Flight: Here’s what not to watch when you have a plane to catch the next day

Who the eff watches this movie (and THIS SCENE) a few days before their flight? You’re right, I do!

The said scene is from the movie Flight, a 2012 drama starring Denzel Washington and directed by Robert Zumeckis, the same guy behind Forrest Gump. Flight’s story is straight forward, a passenger plane takes a steep nose dive from 30,000 feet and the pilot, William “Whip” Whitaker managed to save 96 out of 102 lives on board by doing a complicated maneuver where he commandeers the plane right-side up before crashing in a field. While Whip should be considered a hero, investigation revealed that his toxicology report came back positive for alcohol. For on the day of the flight and subsequent accident, Whip took the helm following a night of bingeing on alcohol, cocaine and sex. Obviously, Flight’s visual effects guys did one hell of job to make that scene so believable you’d be tempted to swear off air travel altogether.

The plane crash scene above literally took me on the edge of my seat. As in literally, cos after watching that scene, I almost cancelled our tickets bound for Taipei since I was that scared. I don’t know what’s wrong with me, but this has been a common scenario every time I travel.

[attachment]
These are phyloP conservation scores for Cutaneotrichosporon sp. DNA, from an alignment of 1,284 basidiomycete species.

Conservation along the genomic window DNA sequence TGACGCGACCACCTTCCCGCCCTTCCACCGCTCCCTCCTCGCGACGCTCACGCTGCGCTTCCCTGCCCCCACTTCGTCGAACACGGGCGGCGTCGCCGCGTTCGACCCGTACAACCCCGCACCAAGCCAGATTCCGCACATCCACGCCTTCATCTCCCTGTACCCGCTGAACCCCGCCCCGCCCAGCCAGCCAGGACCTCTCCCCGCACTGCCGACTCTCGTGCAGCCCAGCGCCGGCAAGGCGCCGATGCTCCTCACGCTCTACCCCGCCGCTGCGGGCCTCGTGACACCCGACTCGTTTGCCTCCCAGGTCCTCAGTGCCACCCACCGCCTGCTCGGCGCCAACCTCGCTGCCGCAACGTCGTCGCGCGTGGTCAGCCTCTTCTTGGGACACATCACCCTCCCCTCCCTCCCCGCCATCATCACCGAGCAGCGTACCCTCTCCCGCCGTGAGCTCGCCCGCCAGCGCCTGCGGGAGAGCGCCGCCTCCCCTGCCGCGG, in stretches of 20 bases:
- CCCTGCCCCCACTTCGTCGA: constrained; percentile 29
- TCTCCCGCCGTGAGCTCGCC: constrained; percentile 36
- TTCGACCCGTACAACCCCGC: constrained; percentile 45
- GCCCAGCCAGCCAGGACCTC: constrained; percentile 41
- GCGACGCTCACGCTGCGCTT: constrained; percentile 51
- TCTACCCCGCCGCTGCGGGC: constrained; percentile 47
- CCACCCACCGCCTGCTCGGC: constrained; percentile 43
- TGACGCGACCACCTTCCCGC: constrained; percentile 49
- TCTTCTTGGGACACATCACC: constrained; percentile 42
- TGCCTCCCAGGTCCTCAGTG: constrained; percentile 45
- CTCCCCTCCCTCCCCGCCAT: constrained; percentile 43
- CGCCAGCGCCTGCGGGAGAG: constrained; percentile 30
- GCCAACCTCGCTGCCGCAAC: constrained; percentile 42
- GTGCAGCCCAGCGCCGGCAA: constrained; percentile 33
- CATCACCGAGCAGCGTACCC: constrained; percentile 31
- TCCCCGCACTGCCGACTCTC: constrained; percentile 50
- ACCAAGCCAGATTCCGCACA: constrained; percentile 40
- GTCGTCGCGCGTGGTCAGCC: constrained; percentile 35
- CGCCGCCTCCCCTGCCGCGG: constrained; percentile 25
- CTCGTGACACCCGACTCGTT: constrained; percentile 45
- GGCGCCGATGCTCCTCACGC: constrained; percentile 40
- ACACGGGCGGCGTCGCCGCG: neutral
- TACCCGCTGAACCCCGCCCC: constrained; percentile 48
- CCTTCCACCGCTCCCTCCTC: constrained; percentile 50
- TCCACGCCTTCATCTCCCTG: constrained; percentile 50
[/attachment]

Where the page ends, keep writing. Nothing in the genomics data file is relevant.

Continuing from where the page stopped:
Here’s my routine: I flip the channel to National Geographic and wait for an episode of “Air Crash Investigation, then I’ll buy my choice of soda and chips and watch with utter fascination. A bit morbid, I know…but it has become a ritual since 2007. It’s like the time when my sister traveled on her first inter-island ferry trip, traveling from Manila to Visayas. Guess what’s playing on the ship’s television sets through out the old ship? It’s Titanic. Of all the movies set in steam liners and ships, the company had the gall to show a movie where the so-called indestructible ship of the early 20th century was brought down by an ice berg. As my sister puts it, “Titanic is not something high above the public’s choice of movie when they are on board an aging ship and in the middle of the Philippines’ choppy waters.”

Don’t get me wrong, I’m not after the entertainment value of the show or the film (because there is nothing entertaining or joyful about plane crashes where many lives are lost), I am after the lessons learned following a tragic accident. How do airlines pick up the pieces? How do government agencies work to ensure that a crash will not be a possibility again? What are the steps taken to ensure the safety of a passenger and their love ones? Years after these accidents, what has the government and the airline company done to make air travel safer and more accessible? These are the things that I am very concerned about.

I guess I always believed that plane travel is still the safest means of transportation. Yes, that’s a direct quote from Superman (Brandon Routh era). And I really love airplanes — I am one of the weird ones who always point to the sky and stare really hard (until my neck hurts) until the plane is out of sight.

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